Michigan State University (MSU) recommends using laser measuring devices to measure manure depth in swine barns to help avoid possible porcine epidemic diarrhea virus (PEDV) contamination risks.
PEDV is spread through fecal oral contact and requires exposure to only a small amount of fecal material to cause infection. Adding to the complications of preventing PEDV reinfections is the virus’s ability to stay viable in stored manure. Research conducted by the University of Minnesota and reported by the National Pork Board has confirmed PED virus may stay viable in manure stored at 40 degrees Fahrenheit (4 degrees Centigrade) greater than 28 days. Therefore, stored manure with viable virus, if brought to the floor surface could re-infect susceptible pigs with PEDV.
Prior to PEDV, using a stick to measure manure depth in deep pitted barns, was of small risk to infect pigs with a virus or bacteria. Currently, in this era of PEDV, there is a risk the small amount of manure brought up on the measuring stick may re-infect the pigs.
One option to avoid recontamination in a barn previously infected with PEDV is to stick and measure manure depth outside of the barn using the manure pump out ports. However, there remains the risk of contaminating the periphery of the site and vectors such as personnel or rodents tracking manure virus particles back into the barn and exposing the pigs.
As any 8 year old boy will attest, a better alternative to the stick is a laser. By aiming the laser’s beam down through the slat opening, a laser measure will determine the freeboard between the manure surface and the top of the slats. Dependable laser measures can be purchased for $80 to $125 either online or at local hardware stores, according to MSU experts. A quick field trial using the laser method demonstrated it was easier than the stick and accurate despite the presence of dust and cobwebs.
A laser measure is an excellent device for all sizes of swine farms to use when calculating the manure application rate needed as part of the record keeping requirements when hauling manure. Simply measure the depth of the manure before starting to haul then measure again when done. Once the depth of manure removed is known it is easy to determine the number of gallons removed and the manure application rate per acre. To calculate gallons per acre convert all dimension to feet (pit length, pit width and depth of manure removed) then multiply length x width x depth which equals cubic feet of manure removed; cubic feet of manure removed x gallons per cubic foot (7.48) = total gallons removed; total gallons remove ÷ number of acres spread = gallons per acre.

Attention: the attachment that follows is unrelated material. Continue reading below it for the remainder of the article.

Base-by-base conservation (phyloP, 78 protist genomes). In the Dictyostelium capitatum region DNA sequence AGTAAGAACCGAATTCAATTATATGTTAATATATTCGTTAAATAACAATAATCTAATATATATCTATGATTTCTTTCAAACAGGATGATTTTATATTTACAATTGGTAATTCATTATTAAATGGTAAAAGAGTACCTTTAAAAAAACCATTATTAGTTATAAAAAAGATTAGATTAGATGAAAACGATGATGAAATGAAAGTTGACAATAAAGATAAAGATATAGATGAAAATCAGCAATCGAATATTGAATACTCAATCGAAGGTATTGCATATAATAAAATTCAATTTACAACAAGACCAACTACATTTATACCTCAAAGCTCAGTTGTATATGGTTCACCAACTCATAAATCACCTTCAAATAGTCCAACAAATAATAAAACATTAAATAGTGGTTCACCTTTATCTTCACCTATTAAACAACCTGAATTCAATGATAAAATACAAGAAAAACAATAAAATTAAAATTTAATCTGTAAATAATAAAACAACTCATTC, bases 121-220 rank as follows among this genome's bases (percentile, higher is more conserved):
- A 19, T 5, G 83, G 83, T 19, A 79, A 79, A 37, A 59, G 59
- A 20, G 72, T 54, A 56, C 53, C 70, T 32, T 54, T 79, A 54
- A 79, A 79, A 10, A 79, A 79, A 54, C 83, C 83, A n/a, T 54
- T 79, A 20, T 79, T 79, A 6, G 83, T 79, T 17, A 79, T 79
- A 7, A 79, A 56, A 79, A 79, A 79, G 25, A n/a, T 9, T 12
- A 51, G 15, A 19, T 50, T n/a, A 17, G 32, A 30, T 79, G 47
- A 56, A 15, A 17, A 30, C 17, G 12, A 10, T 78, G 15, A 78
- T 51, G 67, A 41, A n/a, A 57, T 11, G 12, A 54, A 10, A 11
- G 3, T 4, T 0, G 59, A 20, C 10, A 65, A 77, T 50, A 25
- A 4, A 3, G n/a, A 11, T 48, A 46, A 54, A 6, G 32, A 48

In some states, large livestock farms are required to monitor and record manure depth in each of the farm’s manure storage structures. In Michigan, where farmers are covered under the Michigan Department of Environmental Quality (M-DEQ) National Pollution Discharge Elimination System (NPDES) permit, producers are required to record manure depth on a weekly basis, for example. In addition, MSU recommends that all livestock farms, regardless of size, should record the amount of manure removed when spreading manure.
Many farms that have experienced PEDV outbreaks are continuously implementing intensified biosecurity measures to help protect their herd from infection. Until more is understood concerning the virus’s extended viability, Michigan State University Extension advises using precaution and assuming the viable virus remains in the manure. On these sites it is best to avoid exposing pigs to stored manure as a step to prevent reinfection. In the PEDv era, the stick and measure method may be obsolete.